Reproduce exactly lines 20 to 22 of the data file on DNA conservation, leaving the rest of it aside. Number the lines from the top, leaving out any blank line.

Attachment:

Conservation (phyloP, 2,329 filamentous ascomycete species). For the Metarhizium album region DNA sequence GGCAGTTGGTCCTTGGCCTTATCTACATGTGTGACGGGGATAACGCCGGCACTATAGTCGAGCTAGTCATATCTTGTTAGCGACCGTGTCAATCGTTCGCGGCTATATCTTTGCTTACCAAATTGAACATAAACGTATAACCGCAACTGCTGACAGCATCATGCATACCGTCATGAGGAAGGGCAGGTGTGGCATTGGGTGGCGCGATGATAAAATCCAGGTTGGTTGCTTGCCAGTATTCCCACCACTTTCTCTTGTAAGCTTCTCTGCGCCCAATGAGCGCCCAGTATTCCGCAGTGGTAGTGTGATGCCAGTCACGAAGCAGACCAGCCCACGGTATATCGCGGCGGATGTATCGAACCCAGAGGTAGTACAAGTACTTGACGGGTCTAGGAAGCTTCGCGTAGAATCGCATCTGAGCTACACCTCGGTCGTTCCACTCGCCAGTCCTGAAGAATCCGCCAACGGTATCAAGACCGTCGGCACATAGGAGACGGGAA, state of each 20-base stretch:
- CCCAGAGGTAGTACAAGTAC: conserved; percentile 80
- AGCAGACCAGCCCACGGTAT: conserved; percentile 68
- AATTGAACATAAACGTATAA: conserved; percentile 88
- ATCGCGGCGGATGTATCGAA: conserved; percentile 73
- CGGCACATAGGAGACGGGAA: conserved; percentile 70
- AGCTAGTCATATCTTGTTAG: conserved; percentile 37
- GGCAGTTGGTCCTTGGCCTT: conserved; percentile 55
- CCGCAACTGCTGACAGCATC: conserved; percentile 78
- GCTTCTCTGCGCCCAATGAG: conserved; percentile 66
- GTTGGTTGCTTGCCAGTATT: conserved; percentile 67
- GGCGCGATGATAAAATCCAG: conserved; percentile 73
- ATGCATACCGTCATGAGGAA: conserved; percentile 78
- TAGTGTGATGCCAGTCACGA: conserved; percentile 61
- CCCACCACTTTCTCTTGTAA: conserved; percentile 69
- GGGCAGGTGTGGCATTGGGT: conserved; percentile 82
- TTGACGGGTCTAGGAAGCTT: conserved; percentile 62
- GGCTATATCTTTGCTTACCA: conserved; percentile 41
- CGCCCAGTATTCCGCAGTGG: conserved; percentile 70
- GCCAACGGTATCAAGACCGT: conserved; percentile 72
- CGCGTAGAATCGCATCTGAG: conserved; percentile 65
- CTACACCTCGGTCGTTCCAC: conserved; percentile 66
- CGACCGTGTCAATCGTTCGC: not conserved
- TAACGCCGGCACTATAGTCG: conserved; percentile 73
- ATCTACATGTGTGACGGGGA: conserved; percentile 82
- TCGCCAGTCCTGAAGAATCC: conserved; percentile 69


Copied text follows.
- GCCAACGGTATCAAGACCGT: conserved; percentile 72
- CGCGTAGAATCGCATCTGAG: conserved; percentile 65
- CTACACCTCGGTCGTTCCAC: conserved; percentile 66